HOUSTON – A chaplain tried to block another member of Harris County’s Republican Party from becoming a precinct chairman because of the man’s religion.
Syed Shahid Ali walks with a cane and screws hold his broken left ankle together. But he will not break stride.
Ali roams his neighborhood trying to galvanize support for the Republican Party he’s been a part of for three decades. Even after one fellow party member cast shade on Ali’s religion and right to serve the party in a leadership role, he remains steadfast.
During a recent Harris County Republican meeting, Chaplain Trebor Gordon voiced opposition to Ali’s selection as a precinct chairman. The meeting was recorded live and posted on Facebook.
“On the grounds that Islam does not have any basis or any foundation,” Gordon said on the recording. “It is in total opposite of our foundation.”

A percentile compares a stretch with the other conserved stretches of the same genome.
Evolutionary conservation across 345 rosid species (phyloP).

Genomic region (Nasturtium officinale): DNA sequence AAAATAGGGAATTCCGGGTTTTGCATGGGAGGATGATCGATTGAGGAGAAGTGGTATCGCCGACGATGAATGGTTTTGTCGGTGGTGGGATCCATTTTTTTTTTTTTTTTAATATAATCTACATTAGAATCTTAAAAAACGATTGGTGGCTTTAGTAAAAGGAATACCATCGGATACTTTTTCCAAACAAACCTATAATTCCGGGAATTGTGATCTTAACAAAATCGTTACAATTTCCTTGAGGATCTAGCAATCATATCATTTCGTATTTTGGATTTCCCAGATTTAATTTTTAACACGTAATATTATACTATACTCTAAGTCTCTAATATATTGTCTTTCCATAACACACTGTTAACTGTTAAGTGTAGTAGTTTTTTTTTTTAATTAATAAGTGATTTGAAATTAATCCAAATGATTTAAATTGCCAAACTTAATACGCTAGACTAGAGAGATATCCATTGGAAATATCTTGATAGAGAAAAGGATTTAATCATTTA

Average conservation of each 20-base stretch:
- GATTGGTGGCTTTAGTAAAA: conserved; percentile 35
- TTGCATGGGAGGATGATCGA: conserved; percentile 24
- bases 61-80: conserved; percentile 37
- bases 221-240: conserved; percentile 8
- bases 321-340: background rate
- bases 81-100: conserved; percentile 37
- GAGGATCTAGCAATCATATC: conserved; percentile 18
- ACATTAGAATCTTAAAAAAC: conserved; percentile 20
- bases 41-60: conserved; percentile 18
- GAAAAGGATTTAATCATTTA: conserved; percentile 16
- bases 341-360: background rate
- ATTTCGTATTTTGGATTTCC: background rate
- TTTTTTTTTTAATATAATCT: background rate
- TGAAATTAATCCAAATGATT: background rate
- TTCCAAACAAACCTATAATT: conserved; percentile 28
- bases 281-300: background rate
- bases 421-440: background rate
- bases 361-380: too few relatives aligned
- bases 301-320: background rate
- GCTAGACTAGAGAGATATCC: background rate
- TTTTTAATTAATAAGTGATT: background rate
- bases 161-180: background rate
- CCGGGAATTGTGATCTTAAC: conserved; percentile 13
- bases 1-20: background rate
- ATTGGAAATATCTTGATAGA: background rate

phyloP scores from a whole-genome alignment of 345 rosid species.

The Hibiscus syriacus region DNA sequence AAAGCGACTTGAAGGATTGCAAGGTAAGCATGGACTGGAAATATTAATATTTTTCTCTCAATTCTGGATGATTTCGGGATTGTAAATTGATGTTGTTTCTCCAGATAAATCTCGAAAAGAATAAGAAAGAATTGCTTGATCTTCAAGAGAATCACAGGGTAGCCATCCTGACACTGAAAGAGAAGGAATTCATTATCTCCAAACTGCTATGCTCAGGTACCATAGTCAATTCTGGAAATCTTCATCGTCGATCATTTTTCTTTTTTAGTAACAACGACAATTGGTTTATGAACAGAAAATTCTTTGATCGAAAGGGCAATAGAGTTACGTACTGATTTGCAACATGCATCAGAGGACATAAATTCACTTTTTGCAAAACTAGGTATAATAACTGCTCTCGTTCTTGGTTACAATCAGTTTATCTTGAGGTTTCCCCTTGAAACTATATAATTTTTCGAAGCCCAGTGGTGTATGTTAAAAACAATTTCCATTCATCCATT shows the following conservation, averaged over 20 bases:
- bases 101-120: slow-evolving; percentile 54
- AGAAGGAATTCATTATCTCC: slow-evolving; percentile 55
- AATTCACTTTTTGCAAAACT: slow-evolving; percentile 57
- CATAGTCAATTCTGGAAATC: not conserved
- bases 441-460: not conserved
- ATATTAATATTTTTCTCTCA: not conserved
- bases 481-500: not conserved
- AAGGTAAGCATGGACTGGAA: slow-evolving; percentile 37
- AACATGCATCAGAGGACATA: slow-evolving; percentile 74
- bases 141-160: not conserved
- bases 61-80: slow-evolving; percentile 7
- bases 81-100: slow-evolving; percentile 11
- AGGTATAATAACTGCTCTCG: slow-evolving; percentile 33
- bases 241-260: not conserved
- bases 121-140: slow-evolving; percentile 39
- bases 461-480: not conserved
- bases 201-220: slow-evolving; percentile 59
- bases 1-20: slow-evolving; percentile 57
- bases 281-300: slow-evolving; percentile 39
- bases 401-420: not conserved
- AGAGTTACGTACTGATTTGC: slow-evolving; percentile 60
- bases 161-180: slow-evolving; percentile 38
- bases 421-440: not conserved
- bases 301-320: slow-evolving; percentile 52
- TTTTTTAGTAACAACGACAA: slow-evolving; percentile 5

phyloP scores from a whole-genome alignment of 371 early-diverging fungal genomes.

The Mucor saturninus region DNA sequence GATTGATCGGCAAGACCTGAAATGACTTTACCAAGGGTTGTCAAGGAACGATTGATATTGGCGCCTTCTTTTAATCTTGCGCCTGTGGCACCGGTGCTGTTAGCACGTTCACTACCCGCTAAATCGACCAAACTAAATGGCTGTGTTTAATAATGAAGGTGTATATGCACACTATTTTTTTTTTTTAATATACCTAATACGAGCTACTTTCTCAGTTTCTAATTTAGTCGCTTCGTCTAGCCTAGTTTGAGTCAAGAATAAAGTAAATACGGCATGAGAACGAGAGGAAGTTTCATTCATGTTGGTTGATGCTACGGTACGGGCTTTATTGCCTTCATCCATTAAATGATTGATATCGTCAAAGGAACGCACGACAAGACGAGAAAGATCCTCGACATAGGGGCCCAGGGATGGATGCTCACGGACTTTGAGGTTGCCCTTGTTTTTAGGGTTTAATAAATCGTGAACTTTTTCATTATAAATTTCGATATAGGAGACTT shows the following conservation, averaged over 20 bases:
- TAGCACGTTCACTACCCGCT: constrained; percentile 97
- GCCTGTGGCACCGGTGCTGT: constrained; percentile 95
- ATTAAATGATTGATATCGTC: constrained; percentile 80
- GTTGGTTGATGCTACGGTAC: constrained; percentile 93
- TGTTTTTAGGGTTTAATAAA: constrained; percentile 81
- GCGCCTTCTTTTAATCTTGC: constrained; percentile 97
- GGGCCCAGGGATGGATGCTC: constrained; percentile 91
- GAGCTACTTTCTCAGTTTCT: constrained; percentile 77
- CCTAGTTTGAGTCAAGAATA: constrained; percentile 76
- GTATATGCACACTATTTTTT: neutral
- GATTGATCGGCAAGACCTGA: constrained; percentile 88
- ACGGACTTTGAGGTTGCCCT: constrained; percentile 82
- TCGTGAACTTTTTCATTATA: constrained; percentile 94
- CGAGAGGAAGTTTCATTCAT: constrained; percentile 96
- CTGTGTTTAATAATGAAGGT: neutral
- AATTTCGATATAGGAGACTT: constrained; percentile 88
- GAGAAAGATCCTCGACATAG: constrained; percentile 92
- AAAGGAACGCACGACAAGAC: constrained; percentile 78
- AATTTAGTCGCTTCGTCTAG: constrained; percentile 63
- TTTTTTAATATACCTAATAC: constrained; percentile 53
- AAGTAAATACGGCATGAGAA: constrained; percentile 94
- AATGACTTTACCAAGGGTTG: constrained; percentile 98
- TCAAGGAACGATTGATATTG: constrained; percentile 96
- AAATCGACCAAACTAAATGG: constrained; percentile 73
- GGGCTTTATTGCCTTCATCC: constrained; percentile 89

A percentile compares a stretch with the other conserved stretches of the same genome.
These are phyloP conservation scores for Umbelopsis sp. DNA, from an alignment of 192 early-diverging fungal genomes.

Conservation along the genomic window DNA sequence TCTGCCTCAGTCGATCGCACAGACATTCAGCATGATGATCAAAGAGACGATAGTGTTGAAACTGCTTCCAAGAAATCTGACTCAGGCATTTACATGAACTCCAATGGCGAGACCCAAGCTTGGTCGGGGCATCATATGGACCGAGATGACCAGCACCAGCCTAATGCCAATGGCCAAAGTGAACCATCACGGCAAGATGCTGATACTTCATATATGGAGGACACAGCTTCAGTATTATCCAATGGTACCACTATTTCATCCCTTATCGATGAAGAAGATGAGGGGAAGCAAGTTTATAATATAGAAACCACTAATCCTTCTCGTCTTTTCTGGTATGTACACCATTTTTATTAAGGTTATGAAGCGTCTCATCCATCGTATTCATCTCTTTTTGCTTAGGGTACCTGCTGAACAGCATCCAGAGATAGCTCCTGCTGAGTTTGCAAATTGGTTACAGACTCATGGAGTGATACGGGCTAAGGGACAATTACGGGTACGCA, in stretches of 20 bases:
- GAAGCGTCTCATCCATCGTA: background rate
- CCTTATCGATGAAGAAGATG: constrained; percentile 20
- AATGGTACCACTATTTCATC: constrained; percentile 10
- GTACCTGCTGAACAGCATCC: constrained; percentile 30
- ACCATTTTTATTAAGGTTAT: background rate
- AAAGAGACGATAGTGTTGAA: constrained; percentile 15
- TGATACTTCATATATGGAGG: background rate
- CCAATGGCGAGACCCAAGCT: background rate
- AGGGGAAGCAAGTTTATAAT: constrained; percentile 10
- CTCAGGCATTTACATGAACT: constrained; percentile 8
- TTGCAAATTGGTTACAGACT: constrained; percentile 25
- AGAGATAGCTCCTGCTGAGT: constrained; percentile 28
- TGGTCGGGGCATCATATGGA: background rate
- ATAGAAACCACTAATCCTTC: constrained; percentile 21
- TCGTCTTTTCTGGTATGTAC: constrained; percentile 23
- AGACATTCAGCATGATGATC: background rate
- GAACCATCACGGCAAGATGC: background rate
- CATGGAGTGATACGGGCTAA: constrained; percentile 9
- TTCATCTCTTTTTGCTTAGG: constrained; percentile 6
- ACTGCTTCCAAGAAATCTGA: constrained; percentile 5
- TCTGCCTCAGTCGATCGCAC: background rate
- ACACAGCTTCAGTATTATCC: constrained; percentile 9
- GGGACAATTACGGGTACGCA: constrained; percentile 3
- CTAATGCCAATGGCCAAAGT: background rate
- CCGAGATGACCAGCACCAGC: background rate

“I’m not offended,” Ali said. “I’m not disappointed. I never (felt) in this country 33 years discrimination. So why should I mind it? That is the freedom. That is the democracy. So that’s his mind, his point of view. (He’s) welcome.”
Dozens of party leaders, including County Chair Paul Simpson, consider Ali more than qualified.
“I think people just didn’t know who Mr. Ali was,” Simpson said. “I brought him out to the front (of the meeting) so they (could) see. He’s an active Republican. He’s been involved in the party for years. He’s a more reliable, active Republican than the guy running against me for county chair.”
Party leadership reminded members that there was no religious test to be a precinct chair. So, by the end of the meeting, Ali had a crowd of supporters.
“The party is not prejudiced party,” Ali said. “(The) party doesn’t discriminate. So, this thing is a plus for the party.
Ali wants no apology.
He’s too focused on his next step: helping Republicans win elections in November.